It is argued that the beginning of the Third wave was marked by Anita Hill’s sexual assault case in 1991. Anita Hill accused Supreme Court nominee Clarence Thomas of sexual harassment. But instead of being believed, her character was labeled and her career suffered tremendously. But the positive impact of it was seen on the women all over America who saw a black woman being vocal about her sexual harassment. Following this case, an improvement was seen “in political representation and equality for women. By 1993, 5 women had joined the US Senate, and 1991 was often called the ‘Year of the Woman’.”.

The first female Attorney General and first female Secretary of State took office, Ruth Bader Ginsburg became the second woman in the Supreme Court in 1993, the Family Medical Leave Act which allowed employees to take unpaid leave for family and medical emergencies became law in 1993, the Violence Against Women Act 1995 improved justice for women who faced abuse: these are some of the primary achievements of the third wave feminism.


The Third wave was concerned with redefining the image of women which had been dictated by patriarchy. They aimed at deconstructing the binary of ‘good’ and ‘bad’ women, and labeling and sexualizing of bodies of women by men. According to Lisa Witter, Co-author of the book The She Spot, “the third wave of feminism is really about defining feminism for what it means to you. For some women, it means having a job, being a full-time worker, and having children. For some women, it means opting out and leaving the workplace after a career, go home, and be a full-time mother. For some women it means being in a lesbian relationship and for others, in a straight relationship….”. Third-wave paves the way for women to define their own identities and shape their lives in a way they want to, without being told and dictated by men either in the public or private spheres.

Now it is important to note that all of the waves had women and men who struggled hard and fought for the rights of women. It is due to their continuous efforts that today we have all the legal and political rights, and that we can be openly vocal about our views. But what is unclear is when exactly the third wave ends and when the fourth wave (still not defined) begins, the demarcation is blurry and undocumented.



Technology and the internet have made it so much easier for everyone especially women to reach out to each other and make their problems known. Assault cases which were previously buried down, are now coming out in the forefront with the help of one share option on any social media platforms. Today’s feminism has changed tremendously from what began in the late 19th century. Now we have children being taught at an early age about patriarchy, sexism, sex education which was earlier a privilege for a few. Not that the mindset of a large number of men has changed, but what is positive to be considered is that the number of men who are coming out in support of women and who speak about the daily sexism women faces whether at the workspace, at public space, or at homes, have multiplied exponentially. Men are now understanding the complexities of the deep-rooted patriarchal system whose target is not just women but also men, since patriarchy demands men and women to fit in the compartmentalized gender definitions of men being strong, harsh, and oppressive whereas women being soft, submissive, and mute.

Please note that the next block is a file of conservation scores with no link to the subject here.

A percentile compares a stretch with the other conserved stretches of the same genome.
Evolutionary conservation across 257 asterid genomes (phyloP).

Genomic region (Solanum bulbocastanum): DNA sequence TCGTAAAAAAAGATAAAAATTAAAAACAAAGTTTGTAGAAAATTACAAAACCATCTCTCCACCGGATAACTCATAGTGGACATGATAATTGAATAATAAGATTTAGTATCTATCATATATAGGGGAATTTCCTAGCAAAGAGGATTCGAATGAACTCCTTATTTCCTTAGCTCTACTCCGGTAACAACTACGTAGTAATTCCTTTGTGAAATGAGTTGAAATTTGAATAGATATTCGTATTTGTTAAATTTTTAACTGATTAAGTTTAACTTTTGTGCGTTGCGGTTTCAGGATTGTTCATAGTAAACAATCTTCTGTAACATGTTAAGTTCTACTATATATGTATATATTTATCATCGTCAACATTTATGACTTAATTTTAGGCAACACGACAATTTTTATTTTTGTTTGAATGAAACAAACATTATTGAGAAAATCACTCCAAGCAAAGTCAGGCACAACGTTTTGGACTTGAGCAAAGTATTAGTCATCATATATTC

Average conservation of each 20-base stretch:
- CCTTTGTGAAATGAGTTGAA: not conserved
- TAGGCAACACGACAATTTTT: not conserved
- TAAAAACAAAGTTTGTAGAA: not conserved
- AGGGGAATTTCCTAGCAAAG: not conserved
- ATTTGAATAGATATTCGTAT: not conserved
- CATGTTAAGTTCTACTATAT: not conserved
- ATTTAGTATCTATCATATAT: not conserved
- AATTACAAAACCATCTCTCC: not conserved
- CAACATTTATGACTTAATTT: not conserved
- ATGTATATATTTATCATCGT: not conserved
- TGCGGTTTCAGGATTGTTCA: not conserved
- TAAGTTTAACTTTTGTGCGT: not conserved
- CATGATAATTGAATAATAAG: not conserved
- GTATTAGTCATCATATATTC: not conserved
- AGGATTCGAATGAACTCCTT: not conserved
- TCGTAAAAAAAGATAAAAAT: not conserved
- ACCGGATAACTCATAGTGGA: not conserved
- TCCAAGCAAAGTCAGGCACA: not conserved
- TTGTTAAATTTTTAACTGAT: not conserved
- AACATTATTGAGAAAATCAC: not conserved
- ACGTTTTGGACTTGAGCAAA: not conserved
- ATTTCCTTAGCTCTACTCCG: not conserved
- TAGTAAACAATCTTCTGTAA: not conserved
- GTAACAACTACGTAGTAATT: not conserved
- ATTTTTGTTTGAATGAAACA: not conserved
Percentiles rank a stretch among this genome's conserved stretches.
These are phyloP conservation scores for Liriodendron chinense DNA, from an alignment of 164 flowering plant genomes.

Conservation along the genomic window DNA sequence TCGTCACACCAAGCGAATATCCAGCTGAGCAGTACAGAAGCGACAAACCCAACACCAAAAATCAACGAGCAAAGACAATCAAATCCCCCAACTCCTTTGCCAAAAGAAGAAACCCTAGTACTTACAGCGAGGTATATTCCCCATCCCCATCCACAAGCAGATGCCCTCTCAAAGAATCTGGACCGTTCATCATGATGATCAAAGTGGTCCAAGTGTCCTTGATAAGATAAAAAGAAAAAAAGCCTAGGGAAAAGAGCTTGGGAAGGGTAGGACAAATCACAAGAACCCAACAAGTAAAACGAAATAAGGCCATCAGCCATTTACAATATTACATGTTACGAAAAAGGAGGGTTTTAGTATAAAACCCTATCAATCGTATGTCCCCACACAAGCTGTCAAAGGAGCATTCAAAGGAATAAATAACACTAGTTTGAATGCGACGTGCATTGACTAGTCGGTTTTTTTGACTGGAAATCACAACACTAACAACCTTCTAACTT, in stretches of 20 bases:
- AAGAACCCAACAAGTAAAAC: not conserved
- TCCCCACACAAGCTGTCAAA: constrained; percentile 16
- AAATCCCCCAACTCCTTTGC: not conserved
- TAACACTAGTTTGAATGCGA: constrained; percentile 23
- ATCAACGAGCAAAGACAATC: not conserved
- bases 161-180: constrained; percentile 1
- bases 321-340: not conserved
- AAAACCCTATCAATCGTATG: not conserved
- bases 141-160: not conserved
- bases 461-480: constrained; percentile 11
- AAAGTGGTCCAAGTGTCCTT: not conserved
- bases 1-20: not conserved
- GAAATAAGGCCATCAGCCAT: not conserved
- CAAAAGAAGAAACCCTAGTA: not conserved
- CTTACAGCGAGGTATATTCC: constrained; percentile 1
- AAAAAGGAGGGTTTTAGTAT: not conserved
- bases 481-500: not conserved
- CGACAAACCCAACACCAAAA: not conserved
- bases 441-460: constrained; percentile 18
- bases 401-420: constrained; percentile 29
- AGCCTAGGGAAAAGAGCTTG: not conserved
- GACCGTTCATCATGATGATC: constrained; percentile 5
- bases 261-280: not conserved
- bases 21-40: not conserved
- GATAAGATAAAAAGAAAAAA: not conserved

Every day we see pages on Instagram talking about body positivity: the stereotypical image of a beautiful and attractive woman as slim with body curves has now been shattered. You can be slim, fat, tall, short whatever makes you feel good is what matters now. Females can be comedians too. Earlier this field had a very scant number of women. Now we see a large number of women doing brilliant stand up comedy. So next time you see a woman doing comedy, you don’t say, “a female comedian”; she is a comedian by profession like thousands of men doing the same. Clothes that have been an identifier in defining the character of women by men have brought about a huge revolution. Now we have androgynous clothing blurring the lines between masculinity and femininity. Another important thing to be highlighted is that women and men can wear whatever they want. These people fail to notice that it is the sick mentality of themselves that needs transformation, not the clothes. Priyanka Chopra well said in an interview: “ a woman can walk naked in front of you, and still not asking for it.”

It is important to acknowledge the contribution of the three waves of feminism which built the strong foundation of this movement. But every activity or movement has positives and negatives. The reason why today’s feminism is facing a lot of backlashes is because of a small percentage of people who take the century-long struggles and fights by earlier women for granted, and thereby they label feminism as misandry. This is where the lack of knowledge gets highlighted. One more area where today’s feminism needs to work is being more and more inclusive about rural, tribal, and poor women. There are skills in women from a rural background, but they don’t have the means and privilege to kick start their lives in a constructive direction. What today’s feminists can do is use their knowledge and sources to reach out to the villages and make them aware of how the latter can shape their identities, and hence demolish the class differences. Feminism has come a long way, and still, it has a long way to go. What can fasten its success is the unity among the feminists. And note that anyone can be a feminist: man, woman, child, gay, lesbian, transgender, anyone. Just because the term has female in it doest mean only women can be feminists. Men cry too, and women can be harsh, it is the time to refashion the defined identities and make them fluid and flexible.

Kanishka Gairola
Kanishka Gairola
A Literature Student who is trying to express her thoughts and feelings through letters and words.